By Natasha Bach
January 8, 2018

The cryptocurrency craze continues—this time, for a coin that was created as a joke.

Dogecoin, a cryptocurrency named after an Internet meme, hit an all-time high of more than $2 billion in overall value this weekend.

The currency, launched in 2013, was inspired by an online craze for pictures of Shiba Inus, a Japanese dog breed. With people around the world itching to get in on the cryptocurrency trend, the parody coin has been steadily gaining in recent months, hitting $1 billion in overall value in late December, and then doubling to $2 billion on Jan. 7.

Read: Cryptocurrency Markets Tank After Signs China Could Push Out Miners

While the market value hit a peak over the weekend, each coin is worth less than two cents, because unlike Bitcoin, there is no limit on the number of Dogecoins that can be produced. According to BBC, there are already 100 billion of the coins in existence. And they’re easy to get your hands on because Dogecoins can be purchased at online exchanges or be mined in the same way as Bitcoins.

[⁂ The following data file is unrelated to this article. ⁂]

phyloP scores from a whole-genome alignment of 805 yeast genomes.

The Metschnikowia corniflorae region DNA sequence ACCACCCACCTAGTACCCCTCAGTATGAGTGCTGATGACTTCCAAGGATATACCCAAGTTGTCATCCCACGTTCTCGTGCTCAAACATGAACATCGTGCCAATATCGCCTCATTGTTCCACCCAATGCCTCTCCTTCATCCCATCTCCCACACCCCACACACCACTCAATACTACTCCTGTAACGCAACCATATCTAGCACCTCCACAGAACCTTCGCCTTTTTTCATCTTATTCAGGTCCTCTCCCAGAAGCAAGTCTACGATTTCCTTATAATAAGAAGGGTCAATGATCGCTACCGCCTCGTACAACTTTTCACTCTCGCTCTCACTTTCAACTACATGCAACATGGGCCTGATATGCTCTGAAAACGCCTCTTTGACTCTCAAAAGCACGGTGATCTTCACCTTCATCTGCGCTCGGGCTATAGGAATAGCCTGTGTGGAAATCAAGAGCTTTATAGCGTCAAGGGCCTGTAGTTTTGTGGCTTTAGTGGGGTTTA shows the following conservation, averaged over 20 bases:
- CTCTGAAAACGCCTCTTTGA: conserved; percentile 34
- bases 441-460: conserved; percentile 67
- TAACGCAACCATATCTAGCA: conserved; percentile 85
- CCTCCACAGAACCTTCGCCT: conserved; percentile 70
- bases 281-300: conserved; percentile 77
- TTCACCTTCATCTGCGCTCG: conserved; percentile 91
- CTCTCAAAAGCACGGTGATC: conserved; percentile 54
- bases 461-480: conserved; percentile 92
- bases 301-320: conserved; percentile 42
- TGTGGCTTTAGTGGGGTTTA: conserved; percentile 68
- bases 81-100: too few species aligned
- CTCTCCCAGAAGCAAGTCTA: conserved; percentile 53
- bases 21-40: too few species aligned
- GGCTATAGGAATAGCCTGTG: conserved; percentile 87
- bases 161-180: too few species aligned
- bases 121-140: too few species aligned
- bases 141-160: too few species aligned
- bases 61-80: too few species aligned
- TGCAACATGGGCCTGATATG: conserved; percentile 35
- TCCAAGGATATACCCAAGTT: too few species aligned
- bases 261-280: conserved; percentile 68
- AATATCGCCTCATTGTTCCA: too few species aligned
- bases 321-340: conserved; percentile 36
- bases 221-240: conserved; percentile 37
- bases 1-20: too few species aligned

Read: Here’s Why Your Bitcoin Investment Just Plummeted 14%

Despite the impressive growth Dogecoin and other altcoins like it have experienced in recent months, some are expressing concern that their rise is driven purely by FOMO, the fear of missing out experienced by investors who missed their chance to get in on the Bitcoin craze before it exploded. Jackson Palmer, the founder of Dogecoin (who has since left the company), told CoinDesk that “it says a lot about the state of the cryptocurrency space in general that a currency with a dog on it which hasn’t released a software update in over 2 years has a $1B+ market cap.”

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